Neurological diseases such as Parkison's and Alzheimer's are associated with the breakdown of components of the nervous system. The cellular and molecular basis for this degeneration has been extremely difficult to visualise in the past. A high-resolution 400.000 volt electron microscope is able to obtain images from much thicker specimens than conventional instruments can, thus allowing examination of 3-D biological structure and discovery of cellular changes that may result in disease. To promote remote access to such scarcely found high powered microscopes like the one residing at the San Diego National Centre for Microscopy and Imaging Research (NCMIR), a plan has been developed to build a "Collaboratory for Microscopy and Digital Anatomy" (CMDA), using Internet and high performance computing to support biomedical researchers.
In 1992, NCMIR and the San Diego Supercomputer Centre (SDSC) launched a project known as telemicroscopy to pioneer remote access to NCMIR's 400.000 volt microscope. Since the demonstration was successful, CMDA started out in 1994 as a five-year program to execute collaborative study in many critical areas in biomedical science, besides Parkinson's and Alzheimer's. NCMIR takes care of biological and instrumentation expertise while the National Partnership for Advanced Computational Infrastructure (NPACI) provides resources and expertise in system design, high performance computing and networking through the SDSC. The Program of Computer Graphics at Cornell University is responsible for the interactive visualisation tools.
At present, CMDA organises regular sessions with selected researchers who control the microscope and acquire images using a workstation. In the future, biologists will use a web browser by means of a Java application offering video feed of the microscope, which will largely improve the interactive control. The obtained images are singular 2-D series or images that can be used to reconstruct a 3-D view of the sample. The microscope stage being a mechanical device, small motions can cause slight shifts in the position of the specimen. Therefore, after comparison against the coordinates of its predecessor, the projected image is repositioned automatically by electronic means. The resulting aligned image set is called a "tilt series".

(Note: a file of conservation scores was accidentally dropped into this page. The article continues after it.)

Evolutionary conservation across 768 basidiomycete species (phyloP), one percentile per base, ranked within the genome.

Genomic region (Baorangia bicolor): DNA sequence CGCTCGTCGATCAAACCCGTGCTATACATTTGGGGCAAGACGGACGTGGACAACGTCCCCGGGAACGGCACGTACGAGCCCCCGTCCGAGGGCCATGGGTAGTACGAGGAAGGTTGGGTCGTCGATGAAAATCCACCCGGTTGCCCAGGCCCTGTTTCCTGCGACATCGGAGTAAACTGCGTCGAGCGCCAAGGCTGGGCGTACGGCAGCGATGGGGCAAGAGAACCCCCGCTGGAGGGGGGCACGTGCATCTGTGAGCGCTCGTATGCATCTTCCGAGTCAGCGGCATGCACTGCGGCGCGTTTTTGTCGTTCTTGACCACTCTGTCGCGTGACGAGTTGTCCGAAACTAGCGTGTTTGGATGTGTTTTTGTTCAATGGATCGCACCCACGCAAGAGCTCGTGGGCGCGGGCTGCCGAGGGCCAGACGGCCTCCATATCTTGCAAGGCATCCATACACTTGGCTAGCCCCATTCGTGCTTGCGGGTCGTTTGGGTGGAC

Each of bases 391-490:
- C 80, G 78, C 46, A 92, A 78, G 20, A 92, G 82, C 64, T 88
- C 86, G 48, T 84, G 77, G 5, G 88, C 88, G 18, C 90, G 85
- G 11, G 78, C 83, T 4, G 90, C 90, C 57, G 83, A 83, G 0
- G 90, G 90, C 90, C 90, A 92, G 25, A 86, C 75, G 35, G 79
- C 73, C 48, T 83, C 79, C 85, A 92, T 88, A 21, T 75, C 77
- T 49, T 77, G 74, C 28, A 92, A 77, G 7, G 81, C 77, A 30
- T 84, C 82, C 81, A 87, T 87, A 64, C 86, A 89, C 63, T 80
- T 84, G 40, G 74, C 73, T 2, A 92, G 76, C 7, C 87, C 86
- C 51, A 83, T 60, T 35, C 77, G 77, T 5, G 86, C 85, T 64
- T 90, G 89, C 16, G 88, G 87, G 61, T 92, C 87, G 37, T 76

Next, the tilt series is run through a parallel tomography program reconstructing a 3-D view of the sample. The output, given in voxels aligned on a 3-D grid, is submitted to a direct volume rendering program on a SGI workstation where fine shading achieves the 3-D rendered image, ready to be used and manipulated by the researcher in his own laboratory. Through the CMDA remote interface, GridManager, the biologist is able to request few or high detailed images and control the specimen's position and magnification level from a distance. Rapid transfer of data between the remote user, the microscope and resources at SDSC is guaranteed via the very-high-speed Backbone Network Service (vBNS) of the National Science Foundation.
On top of this, CMDA researchers have created a general-purpose Asynchronous Communication Environment (ACE) to facilitate the transparent distribution of data and messages across the network among the remote users' workstations, the microscope control system and high performance computers. In the future, any system combining mechanical control of an instrument which doesn't necessarily have to be a microscope, compute-intensive operations, remote users and large data sets can benefit from this technology. CMDA has already proven to pay at least some contribution to the advancement in treatment of serious diseases such as Parkinson's and Alzheimer's. Please check in at the NCMIR site for more information on the CMDA program.